Algae blooms: Guidance for drinking water providers

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What problems do algae blooms cause for drinking water systems?

Algae in drinking water sources can cause the water to taste or smell bad. Taste and odor are not regulated but create customer concerns about water quality and safety. Most complaints water utilities receive are about taste and odor, and these issues can last for prolonged periods. In addition to taste and odor problems, toxins from harmful algae blooms can create a public health risk. Removing toxins in a safe and cost-effective way can be a challenge for treatment facilities, and not all are equipped to do so.  
 
Are toxic algae in drinking water regulated?

No, and they are not routinely tested for either. After Toledo, Ohio experienced a severe problem with harmful algae blooms in 2014, the EPA developed health advisory guidance for water systems and suggested a multiple step process to identify and address problems. Following this guidance is not a regulatory requirement.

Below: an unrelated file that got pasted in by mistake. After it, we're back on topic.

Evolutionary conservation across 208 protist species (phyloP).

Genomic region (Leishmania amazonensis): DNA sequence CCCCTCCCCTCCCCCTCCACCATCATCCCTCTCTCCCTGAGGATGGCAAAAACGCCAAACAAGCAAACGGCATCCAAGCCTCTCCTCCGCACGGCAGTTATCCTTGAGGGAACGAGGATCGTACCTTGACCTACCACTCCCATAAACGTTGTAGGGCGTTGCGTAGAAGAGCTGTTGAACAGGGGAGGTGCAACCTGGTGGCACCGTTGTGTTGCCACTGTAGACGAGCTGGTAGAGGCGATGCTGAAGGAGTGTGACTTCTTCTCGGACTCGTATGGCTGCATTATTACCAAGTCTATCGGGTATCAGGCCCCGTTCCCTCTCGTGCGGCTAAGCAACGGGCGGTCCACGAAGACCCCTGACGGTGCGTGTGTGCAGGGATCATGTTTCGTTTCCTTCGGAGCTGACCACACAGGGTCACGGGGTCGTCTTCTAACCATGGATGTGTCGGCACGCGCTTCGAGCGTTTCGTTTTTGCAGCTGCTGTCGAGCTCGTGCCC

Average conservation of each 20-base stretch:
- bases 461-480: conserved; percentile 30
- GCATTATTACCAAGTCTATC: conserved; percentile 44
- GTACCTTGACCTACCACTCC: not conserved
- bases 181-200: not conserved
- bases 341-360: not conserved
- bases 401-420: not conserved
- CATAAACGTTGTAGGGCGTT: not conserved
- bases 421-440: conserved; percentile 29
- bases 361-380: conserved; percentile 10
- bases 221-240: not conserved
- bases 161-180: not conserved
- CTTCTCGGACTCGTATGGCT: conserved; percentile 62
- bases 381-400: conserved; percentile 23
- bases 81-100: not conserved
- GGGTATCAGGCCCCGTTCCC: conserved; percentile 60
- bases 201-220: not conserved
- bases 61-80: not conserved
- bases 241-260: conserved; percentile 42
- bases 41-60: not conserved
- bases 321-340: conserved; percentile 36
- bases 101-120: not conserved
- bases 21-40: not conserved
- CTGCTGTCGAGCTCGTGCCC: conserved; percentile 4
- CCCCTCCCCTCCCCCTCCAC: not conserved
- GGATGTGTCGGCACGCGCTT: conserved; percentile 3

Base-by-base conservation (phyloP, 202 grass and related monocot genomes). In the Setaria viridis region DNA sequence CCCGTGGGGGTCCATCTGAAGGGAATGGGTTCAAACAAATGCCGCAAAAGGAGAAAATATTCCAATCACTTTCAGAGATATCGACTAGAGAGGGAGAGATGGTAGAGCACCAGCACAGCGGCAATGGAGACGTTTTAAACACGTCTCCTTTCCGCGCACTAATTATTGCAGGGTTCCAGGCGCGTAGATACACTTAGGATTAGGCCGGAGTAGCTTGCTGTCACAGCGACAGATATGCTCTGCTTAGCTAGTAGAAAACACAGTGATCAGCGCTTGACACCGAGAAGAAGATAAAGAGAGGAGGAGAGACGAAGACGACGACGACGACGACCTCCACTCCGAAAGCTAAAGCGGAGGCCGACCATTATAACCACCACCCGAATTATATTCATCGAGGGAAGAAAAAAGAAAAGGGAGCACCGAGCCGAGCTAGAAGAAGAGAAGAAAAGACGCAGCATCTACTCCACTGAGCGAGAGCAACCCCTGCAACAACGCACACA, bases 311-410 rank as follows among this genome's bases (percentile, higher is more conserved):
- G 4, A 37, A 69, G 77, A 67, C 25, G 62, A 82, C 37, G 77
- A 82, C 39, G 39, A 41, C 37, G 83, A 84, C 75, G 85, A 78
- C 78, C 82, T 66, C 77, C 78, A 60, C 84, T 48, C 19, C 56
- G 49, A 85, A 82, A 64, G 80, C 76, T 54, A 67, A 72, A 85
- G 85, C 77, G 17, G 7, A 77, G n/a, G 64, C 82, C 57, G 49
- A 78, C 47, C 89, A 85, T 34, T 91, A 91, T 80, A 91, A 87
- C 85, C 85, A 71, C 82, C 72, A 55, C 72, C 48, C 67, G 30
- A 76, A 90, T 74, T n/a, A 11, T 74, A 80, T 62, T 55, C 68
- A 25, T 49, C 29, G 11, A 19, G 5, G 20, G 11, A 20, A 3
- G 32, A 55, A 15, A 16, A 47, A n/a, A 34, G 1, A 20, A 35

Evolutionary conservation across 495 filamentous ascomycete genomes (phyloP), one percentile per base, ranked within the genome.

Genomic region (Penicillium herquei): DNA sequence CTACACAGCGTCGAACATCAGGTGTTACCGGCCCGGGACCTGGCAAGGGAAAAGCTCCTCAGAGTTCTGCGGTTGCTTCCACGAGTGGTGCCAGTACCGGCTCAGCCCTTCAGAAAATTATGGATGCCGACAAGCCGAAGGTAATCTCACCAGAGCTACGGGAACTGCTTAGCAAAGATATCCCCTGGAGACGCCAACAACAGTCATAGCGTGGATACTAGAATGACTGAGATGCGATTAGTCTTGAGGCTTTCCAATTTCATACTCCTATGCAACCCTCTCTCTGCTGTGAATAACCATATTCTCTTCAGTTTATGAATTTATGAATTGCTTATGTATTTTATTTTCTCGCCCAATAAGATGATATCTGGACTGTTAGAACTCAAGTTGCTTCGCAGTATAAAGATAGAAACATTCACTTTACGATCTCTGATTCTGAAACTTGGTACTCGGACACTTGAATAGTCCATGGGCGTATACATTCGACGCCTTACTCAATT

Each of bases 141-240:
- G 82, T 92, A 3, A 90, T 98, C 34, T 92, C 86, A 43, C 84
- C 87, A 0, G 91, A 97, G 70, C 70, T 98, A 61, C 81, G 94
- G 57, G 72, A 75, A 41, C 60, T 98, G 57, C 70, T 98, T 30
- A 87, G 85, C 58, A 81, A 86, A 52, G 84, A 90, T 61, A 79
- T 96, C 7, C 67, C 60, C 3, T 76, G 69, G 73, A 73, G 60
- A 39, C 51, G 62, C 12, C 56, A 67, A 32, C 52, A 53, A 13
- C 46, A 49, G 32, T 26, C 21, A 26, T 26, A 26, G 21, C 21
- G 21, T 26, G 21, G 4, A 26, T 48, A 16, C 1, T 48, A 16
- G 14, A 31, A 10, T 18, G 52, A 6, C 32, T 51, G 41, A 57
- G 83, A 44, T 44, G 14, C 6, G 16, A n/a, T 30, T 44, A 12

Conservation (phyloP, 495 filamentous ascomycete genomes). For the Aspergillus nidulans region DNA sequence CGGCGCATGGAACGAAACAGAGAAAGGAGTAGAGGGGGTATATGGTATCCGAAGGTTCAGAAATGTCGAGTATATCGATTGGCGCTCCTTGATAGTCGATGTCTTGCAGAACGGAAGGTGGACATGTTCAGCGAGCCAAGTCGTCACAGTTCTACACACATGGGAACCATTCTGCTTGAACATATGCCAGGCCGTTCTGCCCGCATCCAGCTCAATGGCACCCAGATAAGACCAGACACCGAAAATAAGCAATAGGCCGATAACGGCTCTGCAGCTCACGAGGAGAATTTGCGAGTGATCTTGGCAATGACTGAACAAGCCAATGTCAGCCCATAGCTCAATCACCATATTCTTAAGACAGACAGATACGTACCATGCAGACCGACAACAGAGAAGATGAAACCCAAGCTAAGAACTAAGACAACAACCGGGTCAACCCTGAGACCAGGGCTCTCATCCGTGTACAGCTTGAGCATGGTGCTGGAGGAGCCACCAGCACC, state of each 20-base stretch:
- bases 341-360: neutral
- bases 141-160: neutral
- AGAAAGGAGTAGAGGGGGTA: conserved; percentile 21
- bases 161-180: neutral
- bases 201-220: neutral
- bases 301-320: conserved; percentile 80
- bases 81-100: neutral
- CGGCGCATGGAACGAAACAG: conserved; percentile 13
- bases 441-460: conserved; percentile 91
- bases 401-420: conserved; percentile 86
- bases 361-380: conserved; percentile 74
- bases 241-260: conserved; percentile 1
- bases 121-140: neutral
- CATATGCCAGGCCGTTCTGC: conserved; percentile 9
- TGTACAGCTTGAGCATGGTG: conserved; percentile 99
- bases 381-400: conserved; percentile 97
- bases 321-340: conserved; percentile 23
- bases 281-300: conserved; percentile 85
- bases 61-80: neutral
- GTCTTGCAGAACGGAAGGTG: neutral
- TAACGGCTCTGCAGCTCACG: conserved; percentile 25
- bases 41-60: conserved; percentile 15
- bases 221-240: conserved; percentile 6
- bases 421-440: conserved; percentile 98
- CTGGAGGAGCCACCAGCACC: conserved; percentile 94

How can I tell if an algae bloom is harmful?

The only way to be certain if an algae bloom is harmful is to run specific water tests. The Colorado Laboratory Services Division is one lab that can complete these tests. 
 
Could 
a harmful algae bloom affect a public water supply?

Yes. This happened in Toledo, Ohio in 2014. The economic consequences of such an event can be severe.  
 
How we can help

Drinking water providers can contact the Water Quality Control Division at 303-692-3500 with questions about algae blooms. We can help water utilities that experience taste and odor problems. This includes ideas about customer communication and steps utilities can take to manage algae blooms and best treat their drinking water.

Resources 

To learn more about algae blooms and health, call 303-692-2700 or visit our harmful algae blooms web page.